When his father opened the door to Zach Didier’s bedroom, the boy seemed asleep at his desk, still wearing plaid pajama bottoms and a yellow T-shirt. His head rested in the crook of his left arm, near his soccer trophies and the computer where he played Minecraft with friends.
“As I got within two feet of him, I didn’t feel what I would normally feel,” he said. “When you approach a dead body, there is a void there, and I’d never sensed that before, and that’s when my world was destroyed.”
Pulling Zach out of the chair, Chris began performing CPR, screaming for his other son to call 911.
Once paramedics arrived at their home in Rocklin, Calif., they told the frantic father it was too late to save Zach, a high school senior who had no history of using drugs. Chris, an Air Force veteran who now works as an airline pilot, refused to accept it.
“I got angry and fought them and I said, ‘No, failure is not an option, we cannot stop,’ ’’ he recalled. “Help me save my son!” he screamed.
Chris tried unsuccessfully to grab the defibrillator from the responders. When someone finally pulled him off Zach’s body, he howled and curled up in a fetal position.
First responders persuaded the family to wait in the front yard while they examined Zach’s bedroom for clues to what might have happened. Standing outside, Zach’s mother, Laura Didier, heard someone say that her son’s death might have been caused by fentanyl.
“I was like, what is that? How would my kid get it? I don’t understand what you’re telling me right now,” said Laura.
Finding the clues
Two days before his death, Zach had celebrated Christmas with his family. He was a 17-year-old Eagle Scout, a soccer player and the star of his school musical. He liked to challenge his father to push-up contests.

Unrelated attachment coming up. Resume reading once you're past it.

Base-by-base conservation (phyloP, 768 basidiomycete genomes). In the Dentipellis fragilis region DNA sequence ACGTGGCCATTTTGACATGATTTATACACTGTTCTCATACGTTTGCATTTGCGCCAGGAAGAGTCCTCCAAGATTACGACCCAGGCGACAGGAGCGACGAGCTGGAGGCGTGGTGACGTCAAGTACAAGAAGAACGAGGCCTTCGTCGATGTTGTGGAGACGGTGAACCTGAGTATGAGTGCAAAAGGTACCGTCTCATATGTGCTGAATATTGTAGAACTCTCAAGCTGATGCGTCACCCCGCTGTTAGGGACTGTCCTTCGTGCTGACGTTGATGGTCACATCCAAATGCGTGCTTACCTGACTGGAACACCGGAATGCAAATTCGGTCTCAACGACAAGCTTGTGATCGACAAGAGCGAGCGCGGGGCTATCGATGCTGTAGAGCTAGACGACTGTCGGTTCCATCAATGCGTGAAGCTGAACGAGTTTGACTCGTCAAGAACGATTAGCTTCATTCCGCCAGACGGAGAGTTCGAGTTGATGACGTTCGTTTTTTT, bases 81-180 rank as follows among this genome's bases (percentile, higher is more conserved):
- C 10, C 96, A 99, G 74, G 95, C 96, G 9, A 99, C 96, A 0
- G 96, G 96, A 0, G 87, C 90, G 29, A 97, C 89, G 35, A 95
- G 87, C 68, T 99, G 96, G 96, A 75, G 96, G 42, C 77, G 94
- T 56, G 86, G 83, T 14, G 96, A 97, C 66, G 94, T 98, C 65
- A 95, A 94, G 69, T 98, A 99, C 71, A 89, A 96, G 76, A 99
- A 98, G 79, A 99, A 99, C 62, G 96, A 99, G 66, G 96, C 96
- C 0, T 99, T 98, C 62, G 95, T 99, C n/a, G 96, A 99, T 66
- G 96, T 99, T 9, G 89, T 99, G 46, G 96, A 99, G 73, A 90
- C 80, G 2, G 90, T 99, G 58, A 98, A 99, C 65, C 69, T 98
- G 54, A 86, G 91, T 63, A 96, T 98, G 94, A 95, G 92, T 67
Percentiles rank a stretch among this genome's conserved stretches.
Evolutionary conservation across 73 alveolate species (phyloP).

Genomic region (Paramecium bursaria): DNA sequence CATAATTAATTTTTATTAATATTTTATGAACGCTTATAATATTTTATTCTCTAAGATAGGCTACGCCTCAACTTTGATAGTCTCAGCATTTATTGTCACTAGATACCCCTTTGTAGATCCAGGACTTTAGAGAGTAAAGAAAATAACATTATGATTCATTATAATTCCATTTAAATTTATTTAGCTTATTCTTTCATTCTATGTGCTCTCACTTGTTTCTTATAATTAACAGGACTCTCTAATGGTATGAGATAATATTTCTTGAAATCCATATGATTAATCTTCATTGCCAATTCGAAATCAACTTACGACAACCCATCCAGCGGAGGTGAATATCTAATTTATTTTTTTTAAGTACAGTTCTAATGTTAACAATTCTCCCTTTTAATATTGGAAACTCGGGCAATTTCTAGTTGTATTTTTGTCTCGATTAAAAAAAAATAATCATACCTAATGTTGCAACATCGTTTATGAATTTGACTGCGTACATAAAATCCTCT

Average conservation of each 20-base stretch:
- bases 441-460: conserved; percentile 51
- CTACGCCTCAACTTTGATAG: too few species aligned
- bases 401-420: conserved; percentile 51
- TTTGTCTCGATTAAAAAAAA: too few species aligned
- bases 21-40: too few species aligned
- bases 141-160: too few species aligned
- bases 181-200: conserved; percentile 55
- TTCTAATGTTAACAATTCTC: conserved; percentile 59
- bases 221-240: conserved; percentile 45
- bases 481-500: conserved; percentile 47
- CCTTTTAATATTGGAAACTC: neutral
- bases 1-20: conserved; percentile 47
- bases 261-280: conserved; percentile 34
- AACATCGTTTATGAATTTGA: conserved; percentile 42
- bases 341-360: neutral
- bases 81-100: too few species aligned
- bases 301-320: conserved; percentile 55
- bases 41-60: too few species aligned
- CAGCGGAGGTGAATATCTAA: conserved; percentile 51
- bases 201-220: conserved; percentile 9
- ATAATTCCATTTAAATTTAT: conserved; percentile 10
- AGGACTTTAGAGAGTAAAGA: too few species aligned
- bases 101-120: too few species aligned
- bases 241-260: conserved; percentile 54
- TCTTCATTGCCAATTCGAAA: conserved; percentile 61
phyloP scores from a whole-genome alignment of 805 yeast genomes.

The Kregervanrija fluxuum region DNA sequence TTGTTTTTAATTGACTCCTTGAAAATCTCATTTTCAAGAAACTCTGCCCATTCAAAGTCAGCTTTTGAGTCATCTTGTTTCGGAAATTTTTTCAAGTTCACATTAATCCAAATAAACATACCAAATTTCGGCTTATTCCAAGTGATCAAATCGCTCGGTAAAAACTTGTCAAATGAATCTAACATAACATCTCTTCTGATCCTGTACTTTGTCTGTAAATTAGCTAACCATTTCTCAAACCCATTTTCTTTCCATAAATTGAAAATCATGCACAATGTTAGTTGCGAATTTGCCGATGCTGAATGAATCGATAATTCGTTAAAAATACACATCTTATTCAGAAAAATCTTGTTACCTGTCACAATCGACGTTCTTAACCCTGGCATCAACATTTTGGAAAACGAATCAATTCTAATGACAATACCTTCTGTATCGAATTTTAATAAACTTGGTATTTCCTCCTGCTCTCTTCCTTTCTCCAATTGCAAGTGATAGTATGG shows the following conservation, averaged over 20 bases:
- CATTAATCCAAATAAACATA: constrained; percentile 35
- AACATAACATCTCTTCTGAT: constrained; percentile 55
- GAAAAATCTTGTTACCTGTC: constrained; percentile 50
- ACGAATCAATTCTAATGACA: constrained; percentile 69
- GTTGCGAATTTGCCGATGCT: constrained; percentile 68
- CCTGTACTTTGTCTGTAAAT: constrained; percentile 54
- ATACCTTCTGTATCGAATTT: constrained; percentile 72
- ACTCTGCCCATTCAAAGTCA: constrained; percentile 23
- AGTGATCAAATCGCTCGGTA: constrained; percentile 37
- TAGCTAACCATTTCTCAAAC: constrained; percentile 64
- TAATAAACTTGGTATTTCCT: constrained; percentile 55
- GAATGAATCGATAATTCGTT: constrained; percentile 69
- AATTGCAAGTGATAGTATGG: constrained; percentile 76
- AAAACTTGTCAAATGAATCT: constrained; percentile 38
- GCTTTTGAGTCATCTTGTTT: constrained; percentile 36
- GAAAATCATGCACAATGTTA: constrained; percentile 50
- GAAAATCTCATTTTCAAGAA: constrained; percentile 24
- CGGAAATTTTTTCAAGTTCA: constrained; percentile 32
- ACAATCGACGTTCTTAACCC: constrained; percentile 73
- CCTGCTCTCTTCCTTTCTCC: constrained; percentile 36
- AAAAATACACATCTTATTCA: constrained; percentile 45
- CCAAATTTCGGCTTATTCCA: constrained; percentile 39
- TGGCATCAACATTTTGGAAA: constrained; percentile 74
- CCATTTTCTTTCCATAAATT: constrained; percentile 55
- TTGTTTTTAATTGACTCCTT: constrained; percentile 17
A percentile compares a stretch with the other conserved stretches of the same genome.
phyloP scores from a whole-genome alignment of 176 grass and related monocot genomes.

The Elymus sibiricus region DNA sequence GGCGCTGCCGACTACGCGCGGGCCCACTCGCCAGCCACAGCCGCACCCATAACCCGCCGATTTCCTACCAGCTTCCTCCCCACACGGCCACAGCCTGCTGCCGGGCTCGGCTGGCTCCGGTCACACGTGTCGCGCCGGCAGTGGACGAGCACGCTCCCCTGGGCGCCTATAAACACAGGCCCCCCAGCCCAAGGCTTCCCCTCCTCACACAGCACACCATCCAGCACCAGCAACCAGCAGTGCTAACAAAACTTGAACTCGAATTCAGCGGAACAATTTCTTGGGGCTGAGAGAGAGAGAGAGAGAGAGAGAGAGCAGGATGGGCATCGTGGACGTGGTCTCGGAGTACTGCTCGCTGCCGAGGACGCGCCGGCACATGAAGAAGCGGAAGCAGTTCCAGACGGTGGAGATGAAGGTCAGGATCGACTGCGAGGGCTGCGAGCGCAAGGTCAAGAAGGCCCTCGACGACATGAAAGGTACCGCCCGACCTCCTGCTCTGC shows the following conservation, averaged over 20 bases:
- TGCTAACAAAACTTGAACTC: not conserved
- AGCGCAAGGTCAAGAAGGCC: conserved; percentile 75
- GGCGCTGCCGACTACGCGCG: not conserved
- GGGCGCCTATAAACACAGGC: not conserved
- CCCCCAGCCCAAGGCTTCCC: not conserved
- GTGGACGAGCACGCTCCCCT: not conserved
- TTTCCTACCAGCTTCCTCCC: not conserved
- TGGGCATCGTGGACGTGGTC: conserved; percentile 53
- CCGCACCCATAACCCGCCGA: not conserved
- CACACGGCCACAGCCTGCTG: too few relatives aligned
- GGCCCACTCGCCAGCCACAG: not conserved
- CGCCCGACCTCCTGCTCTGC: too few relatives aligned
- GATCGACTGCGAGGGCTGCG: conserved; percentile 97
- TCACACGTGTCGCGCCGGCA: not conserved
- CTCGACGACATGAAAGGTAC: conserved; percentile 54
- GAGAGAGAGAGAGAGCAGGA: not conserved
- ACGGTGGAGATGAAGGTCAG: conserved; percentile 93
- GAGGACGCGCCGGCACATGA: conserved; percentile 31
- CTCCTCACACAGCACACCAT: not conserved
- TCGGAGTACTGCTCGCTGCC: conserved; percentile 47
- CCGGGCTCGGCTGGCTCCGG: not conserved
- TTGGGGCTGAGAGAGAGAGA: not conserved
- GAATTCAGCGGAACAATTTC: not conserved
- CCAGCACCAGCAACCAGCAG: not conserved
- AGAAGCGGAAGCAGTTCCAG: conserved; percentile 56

On December 27, 2020, he became one of the last of nearly 93,655 Americans to die that year of a drug overdose — a record wave fueled partly by what officials say is a scourge of fake prescription pills that contain fentanyl, a powerful chemical opioid that kills by overpowering the body’s natural instinct to breathe.
2021 set a new record of 107,622 overdose deaths — more than double the number from 2015, and 20 times the annual toll during the crack cocaine era of the late 1980s. Alarmed drug enforcement officials ramped up their warnings that “One Pill Can Kill,” a campaign to alert the public that the illicit drug market, boosted by easy access to online dealers, was flooded with pills that seemed harmless but were often deadly.
Historically, drug overdoses in America traced a sad path from recreational drug use to addiction to death. While that still happens, an alarming number of fentanyl deaths are now caused by what officials call “hot” pills — tablets made to look like prescription medicine but which instead contain potentially lethal amounts of fentanyl.
In many cases the pills are purchased on social media sites like Facebook or Snapchat.
“These aren’t real medicines that people are buying. Many people don’t know they are taking fentanyl, and they die,” said Anne Milgram, head of the Drug Enforcement Administration.